When restrictive dieting continues, it can lead to serious medical and mental health conditions, which according to Beyond Measure, a group of size-inclusive dietitians and psychologists in Redwood City including Matt Arnone, MS, RD, Sam Finkelstein, RD, Erika Jung, PhD, and Salena Schapp, PsyD, can cause physical harm.

“Dieting is ineffective at best, and harmful at worst,” the Beyond Measure team said. “It increases the risk for developing eating disorders, which are among the most deadly of all psychiatric conditions.”

We’re objectifying our bodies when our bodies are living, breathing things, they house our souls.

— Jackie Ahern, dietician and mental health counselor

These pressures to conform one’s body to fit with the standards of diet culture can be enforced through social media algorithms and push dieting content out to consumers.

“Social media has a tremendous impact on how we view ourselves,” the Allcove team said. “The frequent messaging around the ‘default ideal body’ has significant implications to our physical, emotional, and mental health. An individual using social media experiences constant implicit messaging that they need to change themselves or that something is wrong with them.”

This messaging on social media can sustain unrealistic body expectations, due to posed and edited pictures.

“There’s this belief that if you do what I do, you will look like me,” Ahern said. “And the thing is, those people often don’t even look like themselves because they have filters on, or they’re at specific angles, and that’s genetics. That’s a very specific body type, and there’s no guarantee that we’d look like anyone even if we ate and did the same things as them.”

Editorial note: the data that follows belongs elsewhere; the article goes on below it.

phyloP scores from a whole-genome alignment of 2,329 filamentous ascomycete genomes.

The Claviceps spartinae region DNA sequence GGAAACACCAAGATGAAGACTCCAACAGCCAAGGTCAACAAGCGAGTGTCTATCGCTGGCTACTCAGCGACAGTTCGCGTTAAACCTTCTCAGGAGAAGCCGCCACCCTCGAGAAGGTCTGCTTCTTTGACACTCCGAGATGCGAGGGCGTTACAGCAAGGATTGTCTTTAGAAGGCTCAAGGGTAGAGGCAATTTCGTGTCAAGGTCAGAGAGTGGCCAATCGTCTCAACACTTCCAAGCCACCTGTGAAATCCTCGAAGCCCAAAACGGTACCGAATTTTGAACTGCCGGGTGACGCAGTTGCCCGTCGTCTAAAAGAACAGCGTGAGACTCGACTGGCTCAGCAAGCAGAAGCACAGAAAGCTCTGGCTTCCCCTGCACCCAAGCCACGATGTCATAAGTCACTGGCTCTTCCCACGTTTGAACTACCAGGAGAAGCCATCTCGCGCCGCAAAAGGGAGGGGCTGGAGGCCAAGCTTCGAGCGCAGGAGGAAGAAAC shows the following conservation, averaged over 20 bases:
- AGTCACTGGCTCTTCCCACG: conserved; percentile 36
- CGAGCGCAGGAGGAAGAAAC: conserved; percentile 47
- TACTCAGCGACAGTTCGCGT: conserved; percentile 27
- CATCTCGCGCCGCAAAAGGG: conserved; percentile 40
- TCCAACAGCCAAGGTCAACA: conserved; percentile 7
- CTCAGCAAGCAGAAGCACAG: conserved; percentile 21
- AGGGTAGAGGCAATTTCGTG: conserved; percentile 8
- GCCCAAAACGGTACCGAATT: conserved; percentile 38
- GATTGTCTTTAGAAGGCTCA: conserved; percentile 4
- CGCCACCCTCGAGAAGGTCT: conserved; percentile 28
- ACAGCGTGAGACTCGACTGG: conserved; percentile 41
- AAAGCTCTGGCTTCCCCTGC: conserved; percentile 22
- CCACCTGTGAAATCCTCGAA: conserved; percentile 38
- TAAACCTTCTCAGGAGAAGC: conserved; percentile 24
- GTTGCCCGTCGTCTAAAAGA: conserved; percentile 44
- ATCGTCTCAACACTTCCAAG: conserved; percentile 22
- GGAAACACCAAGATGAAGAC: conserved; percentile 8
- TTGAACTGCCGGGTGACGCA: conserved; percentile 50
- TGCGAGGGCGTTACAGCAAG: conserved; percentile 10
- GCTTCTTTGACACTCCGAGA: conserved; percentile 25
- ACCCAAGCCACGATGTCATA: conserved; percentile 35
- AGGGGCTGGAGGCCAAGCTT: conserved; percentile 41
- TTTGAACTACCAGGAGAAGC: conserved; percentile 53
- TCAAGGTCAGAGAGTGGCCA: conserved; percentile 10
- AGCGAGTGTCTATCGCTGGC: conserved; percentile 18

An individual using social media experiences constant implict  messaging  that  they need to change themeselves.

— The Allcove Team

In order to dismantle harmful messaging put out by diet culture, Paly clubs and advocates for mental health awareness are providing resources for teenagers to receive help, including Paly’s Bring Change To Mind club (BC2M). President of BC2M, senior Ella Bishop, warns that social media can be deceiving when looking at other people’s lives online.

“Social media only provides a snapshot into someone else’s world and we have no idea how that might be staged,” Bishop said. “As challenging as it can be, it is important to try and filter what you see by controlling who or what you follow and remember you never know the full story.”

Conversely, when social media promotes people of all body types, making more body-positive and inclusive platforms, consumers can feel more seen and valued.

“There can be positive parts [of social media], like if your feed is showing people in a lot of different body sizes, that can help you see their bodies all look different,” O’Malley said.

Due to the popularity of social media, trends that value specific body types can lead to new societal expectations to fit in with fads surrounding which body types are idealized. This can lead to content consumers feeling pressured to change their bodies.